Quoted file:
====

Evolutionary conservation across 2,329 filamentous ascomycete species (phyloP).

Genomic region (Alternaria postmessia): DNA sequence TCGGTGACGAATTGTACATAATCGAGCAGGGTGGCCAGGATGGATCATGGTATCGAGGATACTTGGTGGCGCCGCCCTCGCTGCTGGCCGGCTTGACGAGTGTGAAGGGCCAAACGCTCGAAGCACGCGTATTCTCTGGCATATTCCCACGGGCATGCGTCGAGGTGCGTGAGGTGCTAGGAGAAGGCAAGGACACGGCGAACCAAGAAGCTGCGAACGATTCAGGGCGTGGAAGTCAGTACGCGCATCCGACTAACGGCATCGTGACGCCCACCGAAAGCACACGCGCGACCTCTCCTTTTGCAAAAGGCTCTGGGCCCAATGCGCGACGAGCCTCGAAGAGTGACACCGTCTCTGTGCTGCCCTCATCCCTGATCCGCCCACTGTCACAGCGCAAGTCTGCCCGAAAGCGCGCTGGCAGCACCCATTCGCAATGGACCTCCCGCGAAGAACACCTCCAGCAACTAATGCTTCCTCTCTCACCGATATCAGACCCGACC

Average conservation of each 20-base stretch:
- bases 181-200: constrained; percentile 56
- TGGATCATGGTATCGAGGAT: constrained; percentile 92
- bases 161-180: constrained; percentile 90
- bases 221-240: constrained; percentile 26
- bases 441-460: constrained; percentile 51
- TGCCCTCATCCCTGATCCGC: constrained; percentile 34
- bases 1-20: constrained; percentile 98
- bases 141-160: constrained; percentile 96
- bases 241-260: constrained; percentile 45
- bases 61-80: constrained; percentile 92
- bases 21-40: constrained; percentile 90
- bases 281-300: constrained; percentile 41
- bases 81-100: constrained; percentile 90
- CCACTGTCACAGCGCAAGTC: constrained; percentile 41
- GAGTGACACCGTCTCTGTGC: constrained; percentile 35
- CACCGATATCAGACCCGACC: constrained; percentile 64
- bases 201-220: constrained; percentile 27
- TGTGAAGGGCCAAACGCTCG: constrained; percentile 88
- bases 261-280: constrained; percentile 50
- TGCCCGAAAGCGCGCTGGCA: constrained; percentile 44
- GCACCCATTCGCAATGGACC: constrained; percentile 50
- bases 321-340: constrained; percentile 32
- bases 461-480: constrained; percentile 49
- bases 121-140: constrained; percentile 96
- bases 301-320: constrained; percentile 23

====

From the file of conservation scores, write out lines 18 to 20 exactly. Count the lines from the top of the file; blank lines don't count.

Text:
- GAGTGACACCGTCTCTGTGC: constrained; percentile 35
- CACCGATATCAGACCCGACC: constrained; percentile 64
- bases 201-220: constrained; percentile 27